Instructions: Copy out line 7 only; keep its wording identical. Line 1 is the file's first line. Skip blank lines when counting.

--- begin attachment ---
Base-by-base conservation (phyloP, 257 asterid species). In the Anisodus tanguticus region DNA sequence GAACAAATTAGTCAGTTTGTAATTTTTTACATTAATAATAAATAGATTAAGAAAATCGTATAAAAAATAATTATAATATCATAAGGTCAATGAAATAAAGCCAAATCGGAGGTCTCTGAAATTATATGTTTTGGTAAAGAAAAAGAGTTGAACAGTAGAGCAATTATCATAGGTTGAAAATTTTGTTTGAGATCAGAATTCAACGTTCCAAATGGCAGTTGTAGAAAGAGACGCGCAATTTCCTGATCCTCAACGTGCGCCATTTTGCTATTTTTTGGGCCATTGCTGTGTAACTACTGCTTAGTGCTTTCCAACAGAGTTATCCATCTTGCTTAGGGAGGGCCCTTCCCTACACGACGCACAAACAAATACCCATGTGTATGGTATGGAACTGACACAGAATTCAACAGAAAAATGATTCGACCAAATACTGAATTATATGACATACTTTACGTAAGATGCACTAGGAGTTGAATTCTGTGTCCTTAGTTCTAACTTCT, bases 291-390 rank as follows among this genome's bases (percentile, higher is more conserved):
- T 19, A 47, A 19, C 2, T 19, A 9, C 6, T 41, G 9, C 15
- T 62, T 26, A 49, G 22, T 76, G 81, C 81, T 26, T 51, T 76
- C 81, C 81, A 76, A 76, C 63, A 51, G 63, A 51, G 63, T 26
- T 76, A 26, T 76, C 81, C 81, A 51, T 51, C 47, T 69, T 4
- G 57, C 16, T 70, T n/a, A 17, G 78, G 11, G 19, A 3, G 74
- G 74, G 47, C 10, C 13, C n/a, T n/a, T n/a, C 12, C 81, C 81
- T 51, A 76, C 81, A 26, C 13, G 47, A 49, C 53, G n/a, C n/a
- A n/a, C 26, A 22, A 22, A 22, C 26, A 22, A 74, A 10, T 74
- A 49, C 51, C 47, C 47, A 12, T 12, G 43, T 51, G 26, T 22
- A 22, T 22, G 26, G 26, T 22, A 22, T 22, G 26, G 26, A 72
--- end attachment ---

- G 74, G 47, C 10, C 13, C n/a, T n/a, T n/a, C 12, C 81, C 81